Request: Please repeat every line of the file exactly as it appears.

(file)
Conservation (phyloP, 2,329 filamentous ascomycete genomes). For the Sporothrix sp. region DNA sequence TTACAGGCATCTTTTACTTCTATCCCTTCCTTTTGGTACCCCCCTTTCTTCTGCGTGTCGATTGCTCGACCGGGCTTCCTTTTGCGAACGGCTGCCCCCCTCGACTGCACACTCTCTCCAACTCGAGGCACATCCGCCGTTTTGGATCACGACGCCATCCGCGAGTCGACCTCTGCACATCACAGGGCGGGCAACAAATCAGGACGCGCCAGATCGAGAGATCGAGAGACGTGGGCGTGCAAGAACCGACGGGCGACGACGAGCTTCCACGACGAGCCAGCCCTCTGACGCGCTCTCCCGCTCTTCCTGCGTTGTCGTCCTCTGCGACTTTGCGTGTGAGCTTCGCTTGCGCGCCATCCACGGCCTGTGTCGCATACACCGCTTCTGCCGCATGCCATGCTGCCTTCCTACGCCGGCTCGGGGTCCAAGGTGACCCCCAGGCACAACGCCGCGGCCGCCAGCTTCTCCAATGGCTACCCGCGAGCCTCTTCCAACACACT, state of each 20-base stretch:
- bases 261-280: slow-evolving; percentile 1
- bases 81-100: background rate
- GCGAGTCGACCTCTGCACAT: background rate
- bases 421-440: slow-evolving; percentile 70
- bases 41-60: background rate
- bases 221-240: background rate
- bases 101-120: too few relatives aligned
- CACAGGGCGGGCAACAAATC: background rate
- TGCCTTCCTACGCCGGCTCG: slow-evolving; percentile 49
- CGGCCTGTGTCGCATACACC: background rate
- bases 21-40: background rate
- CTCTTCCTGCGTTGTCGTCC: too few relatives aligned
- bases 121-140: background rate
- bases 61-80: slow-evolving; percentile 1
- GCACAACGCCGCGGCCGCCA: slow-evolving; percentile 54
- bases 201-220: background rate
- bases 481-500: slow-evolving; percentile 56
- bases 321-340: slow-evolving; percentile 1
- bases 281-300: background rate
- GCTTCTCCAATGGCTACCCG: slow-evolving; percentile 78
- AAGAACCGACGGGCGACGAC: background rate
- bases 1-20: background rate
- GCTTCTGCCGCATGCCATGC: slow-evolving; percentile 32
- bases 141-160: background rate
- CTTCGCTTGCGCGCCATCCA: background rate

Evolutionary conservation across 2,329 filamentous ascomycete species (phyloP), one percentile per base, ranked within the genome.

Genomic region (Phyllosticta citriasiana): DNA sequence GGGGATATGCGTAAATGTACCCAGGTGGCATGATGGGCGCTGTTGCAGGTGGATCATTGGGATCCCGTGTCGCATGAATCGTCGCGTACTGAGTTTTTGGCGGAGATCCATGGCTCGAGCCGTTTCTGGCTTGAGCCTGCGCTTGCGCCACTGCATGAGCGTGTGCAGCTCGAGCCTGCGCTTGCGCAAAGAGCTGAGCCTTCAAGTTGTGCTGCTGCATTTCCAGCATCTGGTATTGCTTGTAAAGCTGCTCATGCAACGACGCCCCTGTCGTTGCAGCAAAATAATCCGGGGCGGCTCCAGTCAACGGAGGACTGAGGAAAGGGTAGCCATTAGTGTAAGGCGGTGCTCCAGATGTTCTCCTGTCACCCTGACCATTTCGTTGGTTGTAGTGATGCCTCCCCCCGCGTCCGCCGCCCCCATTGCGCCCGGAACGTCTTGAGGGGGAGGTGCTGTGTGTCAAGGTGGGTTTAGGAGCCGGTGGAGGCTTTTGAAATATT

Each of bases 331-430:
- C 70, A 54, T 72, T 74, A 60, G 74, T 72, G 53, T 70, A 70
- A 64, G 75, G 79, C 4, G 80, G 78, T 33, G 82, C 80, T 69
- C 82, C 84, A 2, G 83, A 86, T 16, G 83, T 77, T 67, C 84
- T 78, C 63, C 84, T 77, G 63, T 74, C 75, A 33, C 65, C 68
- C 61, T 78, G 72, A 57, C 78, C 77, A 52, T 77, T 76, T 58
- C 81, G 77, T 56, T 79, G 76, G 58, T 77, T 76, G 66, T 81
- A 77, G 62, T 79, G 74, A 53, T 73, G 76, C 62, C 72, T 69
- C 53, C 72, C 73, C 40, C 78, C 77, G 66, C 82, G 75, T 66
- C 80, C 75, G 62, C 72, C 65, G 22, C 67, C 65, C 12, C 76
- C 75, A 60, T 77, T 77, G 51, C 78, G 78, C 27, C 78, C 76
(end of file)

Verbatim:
Conservation (phyloP, 2,329 filamentous ascomycete genomes). For the Sporothrix sp. region DNA sequence TTACAGGCATCTTTTACTTCTATCCCTTCCTTTTGGTACCCCCCTTTCTTCTGCGTGTCGATTGCTCGACCGGGCTTCCTTTTGCGAACGGCTGCCCCCCTCGACTGCACACTCTCTCCAACTCGAGGCACATCCGCCGTTTTGGATCACGACGCCATCCGCGAGTCGACCTCTGCACATCACAGGGCGGGCAACAAATCAGGACGCGCCAGATCGAGAGATCGAGAGACGTGGGCGTGCAAGAACCGACGGGCGACGACGAGCTTCCACGACGAGCCAGCCCTCTGACGCGCTCTCCCGCTCTTCCTGCGTTGTCGTCCTCTGCGACTTTGCGTGTGAGCTTCGCTTGCGCGCCATCCACGGCCTGTGTCGCATACACCGCTTCTGCCGCATGCCATGCTGCCTTCCTACGCCGGCTCGGGGTCCAAGGTGACCCCCAGGCACAACGCCGCGGCCGCCAGCTTCTCCAATGGCTACCCGCGAGCCTCTTCCAACACACT, state of each 20-base stretch:
- bases 261-280: slow-evolving; percentile 1
- bases 81-100: background rate
- GCGAGTCGACCTCTGCACAT: background rate
- bases 421-440: slow-evolving; percentile 70
- bases 41-60: background rate
- bases 221-240: background rate
- bases 101-120: too few relatives aligned
- CACAGGGCGGGCAACAAATC: background rate
- TGCCTTCCTACGCCGGCTCG: slow-evolving; percentile 49
- CGGCCTGTGTCGCATACACC: background rate
- bases 21-40: background rate
- CTCTTCCTGCGTTGTCGTCC: too few relatives aligned
- bases 121-140: background rate
- bases 61-80: slow-evolving; percentile 1
- GCACAACGCCGCGGCCGCCA: slow-evolving; percentile 54
- bases 201-220: background rate
- bases 481-500: slow-evolving; percentile 56
- bases 321-340: slow-evolving; percentile 1
- bases 281-300: background rate
- GCTTCTCCAATGGCTACCCG: slow-evolving; percentile 78
- AAGAACCGACGGGCGACGAC: background rate
- bases 1-20: background rate
- GCTTCTGCCGCATGCCATGC: slow-evolving; percentile 32
- bases 141-160: background rate
- CTTCGCTTGCGCGCCATCCA: background rate

Evolutionary conservation across 2,329 filamentous ascomycete species (phyloP), one percentile per base, ranked within the genome.

Genomic region (Phyllosticta citriasiana): DNA sequence GGGGATATGCGTAAATGTACCCAGGTGGCATGATGGGCGCTGTTGCAGGTGGATCATTGGGATCCCGTGTCGCATGAATCGTCGCGTACTGAGTTTTTGGCGGAGATCCATGGCTCGAGCCGTTTCTGGCTTGAGCCTGCGCTTGCGCCACTGCATGAGCGTGTGCAGCTCGAGCCTGCGCTTGCGCAAAGAGCTGAGCCTTCAAGTTGTGCTGCTGCATTTCCAGCATCTGGTATTGCTTGTAAAGCTGCTCATGCAACGACGCCCCTGTCGTTGCAGCAAAATAATCCGGGGCGGCTCCAGTCAACGGAGGACTGAGGAAAGGGTAGCCATTAGTGTAAGGCGGTGCTCCAGATGTTCTCCTGTCACCCTGACCATTTCGTTGGTTGTAGTGATGCCTCCCCCCGCGTCCGCCGCCCCCATTGCGCCCGGAACGTCTTGAGGGGGAGGTGCTGTGTGTCAAGGTGGGTTTAGGAGCCGGTGGAGGCTTTTGAAATATT

Each of bases 331-430:
- C 70, A 54, T 72, T 74, A 60, G 74, T 72, G 53, T 70, A 70
- A 64, G 75, G 79, C 4, G 80, G 78, T 33, G 82, C 80, T 69
- C 82, C 84, A 2, G 83, A 86, T 16, G 83, T 77, T 67, C 84
- T 78, C 63, C 84, T 77, G 63, T 74, C 75, A 33, C 65, C 68
- C 61, T 78, G 72, A 57, C 78, C 77, A 52, T 77, T 76, T 58
- C 81, G 77, T 56, T 79, G 76, G 58, T 77, T 76, G 66, T 81
- A 77, G 62, T 79, G 74, A 53, T 73, G 76, C 62, C 72, T 69
- C 53, C 72, C 73, C 40, C 78, C 77, G 66, C 82, G 75, T 66
- C 80, C 75, G 62, C 72, C 65, G 22, C 67, C 65, C 12, C 76
- C 75, A 60, T 77, T 77, G 51, C 78, G 78, C 27, C 78, C 76